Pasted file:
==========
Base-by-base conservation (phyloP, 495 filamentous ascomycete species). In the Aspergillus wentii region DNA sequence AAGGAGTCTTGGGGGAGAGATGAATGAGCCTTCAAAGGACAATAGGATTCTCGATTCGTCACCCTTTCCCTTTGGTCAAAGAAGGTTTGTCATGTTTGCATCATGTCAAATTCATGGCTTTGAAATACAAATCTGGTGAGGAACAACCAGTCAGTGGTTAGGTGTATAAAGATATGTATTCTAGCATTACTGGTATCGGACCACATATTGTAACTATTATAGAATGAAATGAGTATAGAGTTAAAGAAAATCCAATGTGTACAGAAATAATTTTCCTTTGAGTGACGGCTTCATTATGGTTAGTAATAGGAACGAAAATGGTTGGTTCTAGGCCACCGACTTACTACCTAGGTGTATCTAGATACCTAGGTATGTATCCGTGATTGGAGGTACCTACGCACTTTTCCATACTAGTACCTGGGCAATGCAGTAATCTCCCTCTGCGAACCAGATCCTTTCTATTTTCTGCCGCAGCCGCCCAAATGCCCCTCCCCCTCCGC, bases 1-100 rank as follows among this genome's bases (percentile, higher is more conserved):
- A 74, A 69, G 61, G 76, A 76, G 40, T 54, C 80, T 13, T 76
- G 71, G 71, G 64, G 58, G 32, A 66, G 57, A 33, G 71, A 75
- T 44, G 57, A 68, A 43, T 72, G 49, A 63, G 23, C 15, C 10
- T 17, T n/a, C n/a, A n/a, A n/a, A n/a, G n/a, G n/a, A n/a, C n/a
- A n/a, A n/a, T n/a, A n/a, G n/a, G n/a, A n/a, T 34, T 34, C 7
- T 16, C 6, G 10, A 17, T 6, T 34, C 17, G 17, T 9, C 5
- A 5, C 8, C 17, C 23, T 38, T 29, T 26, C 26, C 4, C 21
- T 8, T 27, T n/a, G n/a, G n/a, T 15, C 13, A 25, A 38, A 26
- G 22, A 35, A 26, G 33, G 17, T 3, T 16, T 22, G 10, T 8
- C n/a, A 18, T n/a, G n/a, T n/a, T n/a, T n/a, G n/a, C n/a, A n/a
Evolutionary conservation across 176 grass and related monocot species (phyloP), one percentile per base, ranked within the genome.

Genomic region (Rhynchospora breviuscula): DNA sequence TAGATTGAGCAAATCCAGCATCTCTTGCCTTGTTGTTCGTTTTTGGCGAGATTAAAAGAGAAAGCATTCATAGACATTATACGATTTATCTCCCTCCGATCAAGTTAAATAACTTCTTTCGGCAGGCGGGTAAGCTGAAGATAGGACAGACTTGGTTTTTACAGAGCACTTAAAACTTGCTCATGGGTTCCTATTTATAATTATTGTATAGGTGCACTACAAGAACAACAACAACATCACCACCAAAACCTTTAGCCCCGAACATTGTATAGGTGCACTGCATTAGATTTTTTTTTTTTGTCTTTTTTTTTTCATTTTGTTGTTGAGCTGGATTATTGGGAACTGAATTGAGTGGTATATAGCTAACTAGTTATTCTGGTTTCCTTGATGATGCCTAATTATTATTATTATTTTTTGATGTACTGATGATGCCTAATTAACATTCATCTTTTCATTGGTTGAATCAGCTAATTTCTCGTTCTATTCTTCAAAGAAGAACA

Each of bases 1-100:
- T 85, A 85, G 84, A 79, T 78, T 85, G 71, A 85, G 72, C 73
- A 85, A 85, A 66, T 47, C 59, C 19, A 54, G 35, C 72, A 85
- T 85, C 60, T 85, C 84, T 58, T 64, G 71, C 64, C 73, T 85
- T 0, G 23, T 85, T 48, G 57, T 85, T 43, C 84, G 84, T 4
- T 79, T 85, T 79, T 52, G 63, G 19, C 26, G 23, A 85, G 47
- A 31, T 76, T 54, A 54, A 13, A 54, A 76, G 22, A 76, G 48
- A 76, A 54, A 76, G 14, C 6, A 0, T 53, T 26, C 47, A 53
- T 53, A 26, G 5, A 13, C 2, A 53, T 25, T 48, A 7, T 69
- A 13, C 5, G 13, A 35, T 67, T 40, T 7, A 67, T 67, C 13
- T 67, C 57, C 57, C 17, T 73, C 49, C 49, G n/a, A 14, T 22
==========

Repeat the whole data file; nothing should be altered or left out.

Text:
Base-by-base conservation (phyloP, 495 filamentous ascomycete species). In the Aspergillus wentii region DNA sequence AAGGAGTCTTGGGGGAGAGATGAATGAGCCTTCAAAGGACAATAGGATTCTCGATTCGTCACCCTTTCCCTTTGGTCAAAGAAGGTTTGTCATGTTTGCATCATGTCAAATTCATGGCTTTGAAATACAAATCTGGTGAGGAACAACCAGTCAGTGGTTAGGTGTATAAAGATATGTATTCTAGCATTACTGGTATCGGACCACATATTGTAACTATTATAGAATGAAATGAGTATAGAGTTAAAGAAAATCCAATGTGTACAGAAATAATTTTCCTTTGAGTGACGGCTTCATTATGGTTAGTAATAGGAACGAAAATGGTTGGTTCTAGGCCACCGACTTACTACCTAGGTGTATCTAGATACCTAGGTATGTATCCGTGATTGGAGGTACCTACGCACTTTTCCATACTAGTACCTGGGCAATGCAGTAATCTCCCTCTGCGAACCAGATCCTTTCTATTTTCTGCCGCAGCCGCCCAAATGCCCCTCCCCCTCCGC, bases 1-100 rank as follows among this genome's bases (percentile, higher is more conserved):
- A 74, A 69, G 61, G 76, A 76, G 40, T 54, C 80, T 13, T 76
- G 71, G 71, G 64, G 58, G 32, A 66, G 57, A 33, G 71, A 75
- T 44, G 57, A 68, A 43, T 72, G 49, A 63, G 23, C 15, C 10
- T 17, T n/a, C n/a, A n/a, A n/a, A n/a, G n/a, G n/a, A n/a, C n/a
- A n/a, A n/a, T n/a, A n/a, G n/a, G n/a, A n/a, T 34, T 34, C 7
- T 16, C 6, G 10, A 17, T 6, T 34, C 17, G 17, T 9, C 5
- A 5, C 8, C 17, C 23, T 38, T 29, T 26, C 26, C 4, C 21
- T 8, T 27, T n/a, G n/a, G n/a, T 15, C 13, A 25, A 38, A 26
- G 22, A 35, A 26, G 33, G 17, T 3, T 16, T 22, G 10, T 8
- C n/a, A 18, T n/a, G n/a, T n/a, T n/a, T n/a, G n/a, C n/a, A n/a
Evolutionary conservation across 176 grass and related monocot species (phyloP), one percentile per base, ranked within the genome.

Genomic region (Rhynchospora breviuscula): DNA sequence TAGATTGAGCAAATCCAGCATCTCTTGCCTTGTTGTTCGTTTTTGGCGAGATTAAAAGAGAAAGCATTCATAGACATTATACGATTTATCTCCCTCCGATCAAGTTAAATAACTTCTTTCGGCAGGCGGGTAAGCTGAAGATAGGACAGACTTGGTTTTTACAGAGCACTTAAAACTTGCTCATGGGTTCCTATTTATAATTATTGTATAGGTGCACTACAAGAACAACAACAACATCACCACCAAAACCTTTAGCCCCGAACATTGTATAGGTGCACTGCATTAGATTTTTTTTTTTTGTCTTTTTTTTTTCATTTTGTTGTTGAGCTGGATTATTGGGAACTGAATTGAGTGGTATATAGCTAACTAGTTATTCTGGTTTCCTTGATGATGCCTAATTATTATTATTATTTTTTGATGTACTGATGATGCCTAATTAACATTCATCTTTTCATTGGTTGAATCAGCTAATTTCTCGTTCTATTCTTCAAAGAAGAACA

Each of bases 1-100:
- T 85, A 85, G 84, A 79, T 78, T 85, G 71, A 85, G 72, C 73
- A 85, A 85, A 66, T 47, C 59, C 19, A 54, G 35, C 72, A 85
- T 85, C 60, T 85, C 84, T 58, T 64, G 71, C 64, C 73, T 85
- T 0, G 23, T 85, T 48, G 57, T 85, T 43, C 84, G 84, T 4
- T 79, T 85, T 79, T 52, G 63, G 19, C 26, G 23, A 85, G 47
- A 31, T 76, T 54, A 54, A 13, A 54, A 76, G 22, A 76, G 48
- A 76, A 54, A 76, G 14, C 6, A 0, T 53, T 26, C 47, A 53
- T 53, A 26, G 5, A 13, C 2, A 53, T 25, T 48, A 7, T 69
- A 13, C 5, G 13, A 35, T 67, T 40, T 7, A 67, T 67, C 13
- T 67, C 57, C 57, C 17, T 73, C 49, C 49, G n/a, A 14, T 22